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Group rescues ‘discarded’ pets
Written by Lu Stitt   
Tuesday, 07 February 2012 00:00

Dogs are living, breathing, loving beings and should never be thrown away. Then why are an inordinate number of dogs and puppies left in trash bins?

“It’s amazing how many times we find dogs and puppies in Dumpsters. One of the most recent cases was a mother and her six pups,” said Nadia Caillou, co-founder, along with Angela Windolph, of Golden Bone Rescue and Rehab. “Sometimes people adopt an animal, and when it grows up or when they can no longer afford to feed the dog — or after they experience the miracle of birth and find all those puppies are too much work — they drop the animal off somewhere. It’s sad.”

Nadia Caillou, co-founder of Golden Bone Rescue and Rehab in Camp Verde, holds a puppy Friday, Jan. 27, recently found with its mother and six other pups abandoned in a trash bin.Golden Bone was established in 2002. Unfortunately, business is good. Since Christmas the group has adopted out more than 40 animals, most of them puppies. Golden Bone has rescued five litters of puppies in Sedona and the Verde Valley. One was a mother with 11 puppies.

“We get a mix of lost, dumped, abandoned or surrendered dogs. Our main sources for rescued dogs are when people dump their animals or leave them behind when they have to move. We work with Realtors who find them,” Caillou said. “It’s not just mutts either. We get purebred dogs as well.”

Golden Bone also works with hospice and senior living complexes. Often the residents need to surrender their pet and want to ensure the animal goes to the right new home.

“We work hard on those cases. They don’t want to give their pets up, and the pets don’t want to leave either. We assure the owners their beloved pet will not end up in a pound nor will they be put to sleep,” Caillou said. “We also have volunteer foster homes so the dogs have a loving place to stay until we can find them a permanent home. We could use more.”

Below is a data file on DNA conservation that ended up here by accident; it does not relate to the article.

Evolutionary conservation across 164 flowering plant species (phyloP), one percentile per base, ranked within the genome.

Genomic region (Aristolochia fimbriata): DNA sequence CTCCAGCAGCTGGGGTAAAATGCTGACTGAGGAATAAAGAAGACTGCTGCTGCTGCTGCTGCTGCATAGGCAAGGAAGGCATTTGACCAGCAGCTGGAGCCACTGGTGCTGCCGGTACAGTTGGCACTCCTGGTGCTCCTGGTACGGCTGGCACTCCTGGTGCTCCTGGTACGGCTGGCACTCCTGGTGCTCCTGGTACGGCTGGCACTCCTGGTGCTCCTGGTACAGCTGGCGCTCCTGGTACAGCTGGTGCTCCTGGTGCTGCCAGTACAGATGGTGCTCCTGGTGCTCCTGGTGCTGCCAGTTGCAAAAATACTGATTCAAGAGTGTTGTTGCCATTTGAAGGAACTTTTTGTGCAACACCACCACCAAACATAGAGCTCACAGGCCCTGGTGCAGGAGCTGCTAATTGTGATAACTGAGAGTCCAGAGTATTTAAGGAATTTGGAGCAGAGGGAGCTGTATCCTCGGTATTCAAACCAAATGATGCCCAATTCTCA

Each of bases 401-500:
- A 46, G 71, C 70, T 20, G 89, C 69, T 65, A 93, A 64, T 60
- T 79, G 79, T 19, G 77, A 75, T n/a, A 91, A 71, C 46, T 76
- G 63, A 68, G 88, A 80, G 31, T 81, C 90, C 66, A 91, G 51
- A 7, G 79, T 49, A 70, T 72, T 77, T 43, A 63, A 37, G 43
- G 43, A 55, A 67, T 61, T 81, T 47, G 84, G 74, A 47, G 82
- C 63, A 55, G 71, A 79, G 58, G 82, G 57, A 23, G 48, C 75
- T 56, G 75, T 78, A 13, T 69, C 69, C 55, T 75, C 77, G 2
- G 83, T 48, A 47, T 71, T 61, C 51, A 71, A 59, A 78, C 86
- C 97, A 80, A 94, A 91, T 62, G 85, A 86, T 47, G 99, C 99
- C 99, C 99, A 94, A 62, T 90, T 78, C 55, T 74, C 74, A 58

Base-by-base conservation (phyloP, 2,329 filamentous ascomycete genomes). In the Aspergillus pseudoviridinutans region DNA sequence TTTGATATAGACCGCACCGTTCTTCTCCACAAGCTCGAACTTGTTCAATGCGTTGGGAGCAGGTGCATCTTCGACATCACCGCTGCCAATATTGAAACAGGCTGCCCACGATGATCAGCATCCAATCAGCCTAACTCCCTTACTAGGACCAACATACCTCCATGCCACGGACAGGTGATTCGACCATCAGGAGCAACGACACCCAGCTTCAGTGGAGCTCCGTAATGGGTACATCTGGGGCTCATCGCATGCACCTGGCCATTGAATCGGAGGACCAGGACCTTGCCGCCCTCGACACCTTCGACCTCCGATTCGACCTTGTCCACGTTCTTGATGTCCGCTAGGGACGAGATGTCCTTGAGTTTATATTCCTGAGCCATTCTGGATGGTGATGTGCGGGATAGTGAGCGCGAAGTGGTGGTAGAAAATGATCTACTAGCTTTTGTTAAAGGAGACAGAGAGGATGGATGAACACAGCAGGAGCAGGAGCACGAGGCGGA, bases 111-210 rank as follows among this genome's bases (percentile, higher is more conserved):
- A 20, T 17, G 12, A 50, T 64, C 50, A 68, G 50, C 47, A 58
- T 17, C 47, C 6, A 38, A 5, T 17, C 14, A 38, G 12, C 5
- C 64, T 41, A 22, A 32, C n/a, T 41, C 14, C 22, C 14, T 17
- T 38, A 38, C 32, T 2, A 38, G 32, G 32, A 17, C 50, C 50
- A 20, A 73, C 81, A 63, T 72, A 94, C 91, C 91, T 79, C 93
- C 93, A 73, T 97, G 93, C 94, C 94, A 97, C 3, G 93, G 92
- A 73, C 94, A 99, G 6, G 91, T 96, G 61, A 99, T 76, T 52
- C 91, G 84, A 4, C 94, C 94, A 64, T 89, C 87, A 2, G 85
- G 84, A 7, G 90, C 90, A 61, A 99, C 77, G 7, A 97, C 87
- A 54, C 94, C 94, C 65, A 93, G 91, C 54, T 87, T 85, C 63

She said many dogs are found wandering in the desert or a field not knowing what to do. They’ve been too domesticated to survive on their own, Caillou said.

Another part of the problem is the lack of an inexpensive spay and neuter program in the area.

“There are discounts, but spay and neuter can cost around $200. We need a clinic where the surgery is around $40,” she said.

Golden Bone’s primary purpose is to prevent the suffering of domestic animals. They do that in three ways. The first step is to prevent overpopulation by having pets spayed and neutered. The second step is to rescue and rehabilitate the dogs, if necessary. The third step is to ensure the dogs are adopted into good, appropriate homes.

“It’s very important to make sure the rescued dog is adoptable so it can stay in a new home. That’s where the rehab in our name comes in,” she said. “We not only get to know the dog, we get to know the home to make sure the dog is a good match for the owner — and vice versa. It takes more time, but it’s worth it.”

Because of the extra step to make as perfect a match as possible, Caillou said Golden Bone has a very low rate of returned animals.

Golden Bone has 12 animals in need of permanent homes, but Caillou said the number could be back up to 40 dogs in a matter of days.

“People would be surprised how many dogs are dumped out there — just in our communities,” she said.

Golden Bone members are also advocates of putting qualified dogs into service with organizations such as the Delta Society, which takes visitation dogs into hospitals and nursing homes.

“Many of these discarded dogs can be trained and make wonderful service dogs,” Caillou said. “Dogs are so good for us. They live to serve us, and there is such a wonderful, unconditional bond that can be created.

If you are lucky enough to have that, it shouldn’t be thrown away.”


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